- What if my disability makes full time studying difficult? Can I attend part time?
Yes, you can attend either Carleton or Algonquin part time, and you will be eligible to live in residence. If you inquire at the Housing department of either school and get a different answer, do not worry but call Matthew immediately. Since the policy for part time students with disabilities applies to relatively few residence students, not everyone is aware of the policy, but it has been in place for many years.
- Living out of town and in the residence seems expensive. Are there any additional supports available?
You should always apply to OSAP (student loans) because if you are eligible for a loan, even for a small one, you become eligible for the Bursary for Students With Disabilities and that can assist in providing funding for education expenses related to your disability. Also, if you receive funding under the Ontario Disability Support Program you can apply to get your amount increased. You should receive the maximum of $930 per month, which will cover almost all of your residence expenses (a single room, heat, hyrdo, and meals). Remember as well that you will be provided with 24-hour attendant care at no charge.
- Is each campus accessible?
Neither one is perfect, but both are very accessible.
Algonquin recently won an award for its accessibility. Travel by wheelchair is very easy as most of the buildings are linked by above ground causeways. The residence building is very accessible. The building was constructed in 2000 and has had two additions since then. Attendant services provided an advisor on the expansion projects to ensure accessibility.
Carleton is the most accessible campus in Canada. Every building in linked by well lit, well travelled tunnels that are ideal for wheelchairs. You can travel from your residence room to any classroom on campus without ever going outside – which is great in the winter, no worries about icy ramps or fumbling with winter clothing. Other aspects of the campus are accessible too, including athletics facilities and the library. There is considerable consultation for new buildings and Carleton dedicates a minimum of $80,000 per year to retrofit other buildings. Two new residence buildings that have opened recently exceed all accessibility codes.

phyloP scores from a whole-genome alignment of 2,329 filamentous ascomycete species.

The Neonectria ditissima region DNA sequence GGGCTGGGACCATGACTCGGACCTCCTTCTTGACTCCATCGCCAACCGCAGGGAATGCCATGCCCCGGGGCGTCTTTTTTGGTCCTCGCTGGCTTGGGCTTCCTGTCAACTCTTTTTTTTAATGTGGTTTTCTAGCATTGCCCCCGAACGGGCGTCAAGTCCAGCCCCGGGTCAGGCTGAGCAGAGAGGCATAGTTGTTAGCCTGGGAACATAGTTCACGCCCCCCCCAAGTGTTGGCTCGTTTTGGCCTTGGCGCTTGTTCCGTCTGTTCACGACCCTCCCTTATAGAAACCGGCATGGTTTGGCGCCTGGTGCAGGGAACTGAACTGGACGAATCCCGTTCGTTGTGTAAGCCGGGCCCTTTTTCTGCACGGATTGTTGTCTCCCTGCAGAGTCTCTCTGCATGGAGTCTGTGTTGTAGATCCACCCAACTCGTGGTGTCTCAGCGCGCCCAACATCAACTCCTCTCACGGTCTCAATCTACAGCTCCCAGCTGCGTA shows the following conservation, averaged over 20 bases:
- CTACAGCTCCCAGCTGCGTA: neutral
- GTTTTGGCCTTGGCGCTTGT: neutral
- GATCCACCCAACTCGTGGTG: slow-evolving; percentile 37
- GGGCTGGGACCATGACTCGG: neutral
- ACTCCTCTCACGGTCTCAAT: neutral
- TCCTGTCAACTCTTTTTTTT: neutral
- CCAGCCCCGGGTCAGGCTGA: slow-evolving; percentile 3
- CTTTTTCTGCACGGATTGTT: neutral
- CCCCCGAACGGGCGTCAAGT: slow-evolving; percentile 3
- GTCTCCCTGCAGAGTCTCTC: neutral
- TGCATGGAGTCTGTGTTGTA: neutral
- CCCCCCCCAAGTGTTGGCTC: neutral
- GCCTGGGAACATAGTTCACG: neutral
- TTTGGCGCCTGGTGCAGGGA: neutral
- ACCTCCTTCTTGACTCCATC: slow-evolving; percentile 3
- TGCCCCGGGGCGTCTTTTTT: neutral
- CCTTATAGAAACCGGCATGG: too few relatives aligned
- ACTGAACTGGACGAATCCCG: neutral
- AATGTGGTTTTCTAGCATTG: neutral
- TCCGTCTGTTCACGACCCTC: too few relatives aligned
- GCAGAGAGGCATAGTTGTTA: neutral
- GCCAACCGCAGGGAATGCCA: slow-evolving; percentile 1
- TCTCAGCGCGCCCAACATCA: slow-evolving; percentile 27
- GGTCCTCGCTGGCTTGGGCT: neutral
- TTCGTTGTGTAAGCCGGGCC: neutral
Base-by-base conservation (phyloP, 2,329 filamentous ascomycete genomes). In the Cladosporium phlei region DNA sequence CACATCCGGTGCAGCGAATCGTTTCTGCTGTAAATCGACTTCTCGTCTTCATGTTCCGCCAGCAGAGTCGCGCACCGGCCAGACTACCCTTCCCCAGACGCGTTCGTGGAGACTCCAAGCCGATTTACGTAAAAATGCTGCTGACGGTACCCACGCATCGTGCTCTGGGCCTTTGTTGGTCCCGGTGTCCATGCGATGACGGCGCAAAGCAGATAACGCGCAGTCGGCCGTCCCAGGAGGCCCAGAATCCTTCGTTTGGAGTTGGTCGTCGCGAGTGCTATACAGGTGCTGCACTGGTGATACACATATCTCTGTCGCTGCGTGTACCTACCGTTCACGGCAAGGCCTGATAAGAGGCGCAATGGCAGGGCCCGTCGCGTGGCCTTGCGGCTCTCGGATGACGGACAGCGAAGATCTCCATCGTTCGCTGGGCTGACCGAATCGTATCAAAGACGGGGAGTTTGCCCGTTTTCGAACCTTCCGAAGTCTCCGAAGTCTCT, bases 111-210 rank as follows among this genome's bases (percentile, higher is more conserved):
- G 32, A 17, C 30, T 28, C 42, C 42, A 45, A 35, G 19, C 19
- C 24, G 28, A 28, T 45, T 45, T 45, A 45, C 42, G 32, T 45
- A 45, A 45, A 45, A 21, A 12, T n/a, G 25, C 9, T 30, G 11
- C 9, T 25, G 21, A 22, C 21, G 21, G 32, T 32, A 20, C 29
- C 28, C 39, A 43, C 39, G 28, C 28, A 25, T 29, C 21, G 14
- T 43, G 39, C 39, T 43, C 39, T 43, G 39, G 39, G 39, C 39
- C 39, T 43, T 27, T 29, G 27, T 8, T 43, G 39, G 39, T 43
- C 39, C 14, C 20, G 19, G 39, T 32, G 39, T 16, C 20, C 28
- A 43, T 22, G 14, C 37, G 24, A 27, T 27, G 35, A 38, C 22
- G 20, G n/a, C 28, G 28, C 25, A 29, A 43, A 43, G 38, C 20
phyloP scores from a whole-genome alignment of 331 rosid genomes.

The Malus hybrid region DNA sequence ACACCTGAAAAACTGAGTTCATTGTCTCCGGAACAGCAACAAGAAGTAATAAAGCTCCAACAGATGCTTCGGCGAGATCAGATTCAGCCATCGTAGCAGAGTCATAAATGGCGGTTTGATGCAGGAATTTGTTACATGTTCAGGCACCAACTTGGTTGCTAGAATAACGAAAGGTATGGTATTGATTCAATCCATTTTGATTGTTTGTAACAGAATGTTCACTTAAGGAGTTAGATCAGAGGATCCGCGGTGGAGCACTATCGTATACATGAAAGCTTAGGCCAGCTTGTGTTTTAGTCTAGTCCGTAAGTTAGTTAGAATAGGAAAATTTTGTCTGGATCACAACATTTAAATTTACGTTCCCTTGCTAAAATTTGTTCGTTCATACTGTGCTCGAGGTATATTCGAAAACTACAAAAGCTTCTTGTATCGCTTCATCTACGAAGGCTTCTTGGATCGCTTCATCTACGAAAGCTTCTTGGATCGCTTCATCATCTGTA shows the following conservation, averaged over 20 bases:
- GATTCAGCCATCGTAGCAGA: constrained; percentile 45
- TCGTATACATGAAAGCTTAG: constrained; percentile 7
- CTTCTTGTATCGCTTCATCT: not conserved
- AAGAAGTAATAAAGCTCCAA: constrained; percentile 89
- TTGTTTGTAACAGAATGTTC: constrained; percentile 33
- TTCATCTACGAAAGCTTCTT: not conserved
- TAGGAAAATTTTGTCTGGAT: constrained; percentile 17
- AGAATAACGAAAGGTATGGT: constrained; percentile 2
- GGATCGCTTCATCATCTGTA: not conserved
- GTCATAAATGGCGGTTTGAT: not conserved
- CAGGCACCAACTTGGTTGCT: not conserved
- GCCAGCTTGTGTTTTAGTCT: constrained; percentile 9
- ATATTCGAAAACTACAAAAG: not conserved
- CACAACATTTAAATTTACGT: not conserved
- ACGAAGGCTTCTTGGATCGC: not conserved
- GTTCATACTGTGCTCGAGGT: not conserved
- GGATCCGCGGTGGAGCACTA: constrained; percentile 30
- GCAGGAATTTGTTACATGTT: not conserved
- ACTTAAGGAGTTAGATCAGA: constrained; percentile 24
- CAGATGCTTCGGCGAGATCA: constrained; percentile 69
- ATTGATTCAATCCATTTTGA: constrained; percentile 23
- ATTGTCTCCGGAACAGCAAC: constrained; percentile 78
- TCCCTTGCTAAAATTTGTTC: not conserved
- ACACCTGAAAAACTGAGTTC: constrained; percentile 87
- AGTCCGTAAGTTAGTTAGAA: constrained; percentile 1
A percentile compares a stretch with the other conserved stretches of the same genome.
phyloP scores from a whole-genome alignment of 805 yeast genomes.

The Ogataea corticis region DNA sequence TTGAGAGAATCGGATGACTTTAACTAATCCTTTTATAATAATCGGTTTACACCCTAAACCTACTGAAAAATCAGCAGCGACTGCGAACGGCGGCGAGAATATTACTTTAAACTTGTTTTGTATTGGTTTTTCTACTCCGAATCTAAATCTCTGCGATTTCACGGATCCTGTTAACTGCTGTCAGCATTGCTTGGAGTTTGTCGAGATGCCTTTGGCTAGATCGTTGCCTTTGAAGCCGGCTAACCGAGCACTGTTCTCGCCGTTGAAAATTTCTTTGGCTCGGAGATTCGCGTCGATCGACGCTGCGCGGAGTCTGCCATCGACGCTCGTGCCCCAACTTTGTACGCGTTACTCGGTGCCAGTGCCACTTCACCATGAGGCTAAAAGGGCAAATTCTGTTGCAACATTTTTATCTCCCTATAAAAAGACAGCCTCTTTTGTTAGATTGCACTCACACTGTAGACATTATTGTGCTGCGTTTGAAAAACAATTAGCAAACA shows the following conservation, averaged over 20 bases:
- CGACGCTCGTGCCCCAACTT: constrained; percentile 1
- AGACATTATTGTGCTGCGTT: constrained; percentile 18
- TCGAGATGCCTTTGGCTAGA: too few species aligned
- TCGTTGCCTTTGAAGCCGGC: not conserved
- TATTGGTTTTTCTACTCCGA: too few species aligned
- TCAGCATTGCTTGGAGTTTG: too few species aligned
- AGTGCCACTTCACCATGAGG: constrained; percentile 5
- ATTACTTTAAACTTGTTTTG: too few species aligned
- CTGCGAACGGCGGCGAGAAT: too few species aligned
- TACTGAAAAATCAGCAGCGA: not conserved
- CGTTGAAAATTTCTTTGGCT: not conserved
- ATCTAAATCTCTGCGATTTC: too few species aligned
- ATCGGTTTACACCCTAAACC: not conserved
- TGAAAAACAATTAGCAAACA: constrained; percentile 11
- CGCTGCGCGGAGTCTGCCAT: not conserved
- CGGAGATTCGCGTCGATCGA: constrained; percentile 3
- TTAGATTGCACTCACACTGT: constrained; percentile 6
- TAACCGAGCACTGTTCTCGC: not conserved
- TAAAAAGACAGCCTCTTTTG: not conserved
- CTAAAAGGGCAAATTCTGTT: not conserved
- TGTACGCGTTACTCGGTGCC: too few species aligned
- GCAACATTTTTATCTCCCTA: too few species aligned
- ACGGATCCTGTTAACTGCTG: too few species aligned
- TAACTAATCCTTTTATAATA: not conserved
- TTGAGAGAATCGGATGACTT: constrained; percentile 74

- What are the essential aspects that make for a successful student and participant in the program?
There are a few key practises that seem to dramatically increase the probability of academic success, and satisfaction with the Attendant Services Program. These include:
(1) registering early with the Centre for Students with Disabilities (Algonquin) or the Paul Menton Centre (Carleton),
(2) having emotional and financial support from family,
(3) putting forth a concerted effort towards academics right from the beginning of the year,
(4) taking some time to meet new people and experience new things on campus
(5) giving feedback to a Team Leader on an ongoing basis.
- Can I visit campus to see all of the facilities and discuss my needs?
It is highly encouraged and we would be pleased to meet with you any time. We can arrange a personalised tour to show you around campus including the residence buildings. We can also discuss your attendant services needs and you will have an opportunity to meet some of the attendants.
You may also want to stay for a few days in the summer before you arrive for school. This will give you an opportunity to meet some attendants and get a feel for the program.